Breast Cancer Risk Reduced by 50 Percent By Breastfeeding for Two or More Years
Breastfeeding for two or more years reduces a woman’s risk of developing breast cancer by 50 percent, according to a study conducted by a Yale researcher among women in China.
The researcher, Tongzhang Zheng, associate professor of epidemiology and public health at Yale School of Medicine, said he conducted the study in China because, unlike Western nations, long term breastfeeding is part of the Chinese culture.
“In Chinese society, it is socially acceptable to breastfeed for a long time,” said Zheng. “And it is considered good for the child.”
His research, published recently in the American Journal of Epidemiology, followed three studies conducted in the early 1980s in Shanghai, Beijing and Tianjin, China. The earlier studies found a more than 50 percent reduction in breast cancer among women who reported a lifetime breastfeeding of more than 109
A limitation of that first study was that it only reported lifetime duration of lactation and breast cancer risk for all women. Recent studies from Western populations suggest that the effect of breastfeeding may be limited to pre-menopausal women and may be affected by other factors such as the number of children breastfed and the age at first breastfeeding.
In 1997-1999, Zheng’s group conducted a study in four large hospitals and several smaller hospitals in the Shandong Province of China to investigate the relationship between lactation and breast cancer risk. This study, unlike the earlier studies, included detailed information on menstrual and reproductive factors, number of children breastfed, mean duration for each child breastfed, lifetime duration of breastfeeding, and age at first breastfeeding. A total of 404 female breast cancer cases were identified from the participating hospitals and all of the patients involved participated in the study.
“I should emphasize that this is a crucial time to do a study in China because of the country’s one child policy. If we do not take the opportunity to do this study now, the opportunity will be lost,” Zheng said.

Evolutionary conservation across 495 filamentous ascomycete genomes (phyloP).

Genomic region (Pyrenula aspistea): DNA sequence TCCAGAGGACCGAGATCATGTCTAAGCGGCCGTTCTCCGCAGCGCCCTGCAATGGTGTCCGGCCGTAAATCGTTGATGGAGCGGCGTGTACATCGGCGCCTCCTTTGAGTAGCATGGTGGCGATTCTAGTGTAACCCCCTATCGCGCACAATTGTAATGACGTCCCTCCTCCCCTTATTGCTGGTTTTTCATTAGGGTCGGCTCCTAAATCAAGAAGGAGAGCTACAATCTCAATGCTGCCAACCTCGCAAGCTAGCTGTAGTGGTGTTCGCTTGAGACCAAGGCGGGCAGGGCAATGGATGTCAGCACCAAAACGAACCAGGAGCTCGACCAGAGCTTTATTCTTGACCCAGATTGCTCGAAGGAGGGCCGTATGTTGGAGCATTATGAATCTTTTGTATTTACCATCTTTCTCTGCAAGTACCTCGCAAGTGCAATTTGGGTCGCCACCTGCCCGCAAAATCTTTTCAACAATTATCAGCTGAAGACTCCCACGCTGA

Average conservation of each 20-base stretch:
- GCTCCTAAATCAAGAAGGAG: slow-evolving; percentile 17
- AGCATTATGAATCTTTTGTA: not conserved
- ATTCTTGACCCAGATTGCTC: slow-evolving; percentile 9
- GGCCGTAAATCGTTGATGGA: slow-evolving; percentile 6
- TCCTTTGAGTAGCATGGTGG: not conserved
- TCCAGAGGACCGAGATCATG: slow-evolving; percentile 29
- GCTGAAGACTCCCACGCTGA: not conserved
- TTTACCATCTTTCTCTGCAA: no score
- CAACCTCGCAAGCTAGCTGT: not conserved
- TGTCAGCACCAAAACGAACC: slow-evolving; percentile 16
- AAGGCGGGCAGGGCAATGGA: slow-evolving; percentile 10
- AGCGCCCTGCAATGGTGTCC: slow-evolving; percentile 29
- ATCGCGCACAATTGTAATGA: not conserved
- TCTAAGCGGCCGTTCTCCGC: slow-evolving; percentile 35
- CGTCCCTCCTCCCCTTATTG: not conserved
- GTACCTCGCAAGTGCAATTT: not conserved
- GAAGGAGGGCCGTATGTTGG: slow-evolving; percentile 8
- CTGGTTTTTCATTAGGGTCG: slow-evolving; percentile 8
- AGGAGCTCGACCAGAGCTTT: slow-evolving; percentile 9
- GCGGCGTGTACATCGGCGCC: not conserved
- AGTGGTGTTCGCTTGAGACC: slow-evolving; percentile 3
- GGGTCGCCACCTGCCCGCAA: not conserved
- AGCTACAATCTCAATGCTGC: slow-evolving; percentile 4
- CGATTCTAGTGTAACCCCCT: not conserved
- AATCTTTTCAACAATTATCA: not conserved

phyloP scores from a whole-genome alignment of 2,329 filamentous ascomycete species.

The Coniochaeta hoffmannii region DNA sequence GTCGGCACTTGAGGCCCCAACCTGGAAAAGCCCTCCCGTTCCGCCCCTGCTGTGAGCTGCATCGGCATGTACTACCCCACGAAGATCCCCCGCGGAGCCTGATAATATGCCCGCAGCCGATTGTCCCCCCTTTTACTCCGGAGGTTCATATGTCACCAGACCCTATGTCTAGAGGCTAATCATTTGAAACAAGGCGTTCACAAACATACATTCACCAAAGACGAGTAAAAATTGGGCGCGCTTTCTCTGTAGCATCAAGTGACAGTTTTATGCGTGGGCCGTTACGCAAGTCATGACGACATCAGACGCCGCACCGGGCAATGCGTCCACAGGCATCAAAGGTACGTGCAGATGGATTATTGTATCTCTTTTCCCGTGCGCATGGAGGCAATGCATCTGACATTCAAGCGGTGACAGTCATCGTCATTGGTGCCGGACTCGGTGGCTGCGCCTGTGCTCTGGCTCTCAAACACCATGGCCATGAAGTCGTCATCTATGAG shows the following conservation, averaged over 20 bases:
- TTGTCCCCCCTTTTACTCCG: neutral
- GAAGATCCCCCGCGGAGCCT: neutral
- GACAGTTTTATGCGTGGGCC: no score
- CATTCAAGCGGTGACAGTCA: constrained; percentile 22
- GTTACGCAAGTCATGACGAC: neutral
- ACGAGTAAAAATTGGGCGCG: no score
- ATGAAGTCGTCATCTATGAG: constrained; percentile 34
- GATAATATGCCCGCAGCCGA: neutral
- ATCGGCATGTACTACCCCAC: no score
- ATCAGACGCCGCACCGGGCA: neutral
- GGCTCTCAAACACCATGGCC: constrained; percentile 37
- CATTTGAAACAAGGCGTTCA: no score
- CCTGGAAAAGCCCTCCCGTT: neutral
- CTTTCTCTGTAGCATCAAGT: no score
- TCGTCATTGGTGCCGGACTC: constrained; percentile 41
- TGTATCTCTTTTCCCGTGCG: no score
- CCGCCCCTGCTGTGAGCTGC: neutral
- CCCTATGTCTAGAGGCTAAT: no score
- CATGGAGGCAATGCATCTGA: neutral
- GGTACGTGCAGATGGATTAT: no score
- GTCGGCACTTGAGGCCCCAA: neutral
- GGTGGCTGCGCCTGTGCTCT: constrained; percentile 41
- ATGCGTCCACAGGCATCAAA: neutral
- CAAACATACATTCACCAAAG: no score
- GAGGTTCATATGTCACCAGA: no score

What he found was a 50 percent reduction in breast cancer risk among those women who breastfed for more than 24 months per child, compared to women who breastfed their children for less than 12 months.
Zheng said the breastfeeding for more than 24 months also has a long term effect. It was found not only to reduce the risk of breast cancer diagnosed among pre-menopausal women, it was also found to reduce the risk of breast cancer among post-menopausal women as well. However, the age of first breastfeeding and the total number of children breastfed did not seem to have a significant impact on the breast cancer risk.
Studies in Western countries showing that breastfeeding does not play a significant role in reducing breast cancer risk might be explained in that few women in Western nations breastfeed for more than four months to one year, Zheng said.
“Based on the data from the National Cancer Institute, the average duration of lactation prior to supplementation was about 14 weeks in the United States,” he said.
“We probably will never be able to resolve this issue in cultures where they do not have long-term breastfeeding history,” Zheng said. “But our findings in China are clear. The longer duration of lactation – whether it is based on breastfeeding of a first child, or breastfeeding over a lifetime – leads to a significantly reduced risk of breast cancer.”
Co-authors of the study were Yi Liu, M.D.; Li Duan, M.D.; Bing Zhang, MPH; Yan Wang, M.D.; Yongxiang Chen, M.D.; and Patricia Owens, research associate in the Department of Epidemiology and Public Health.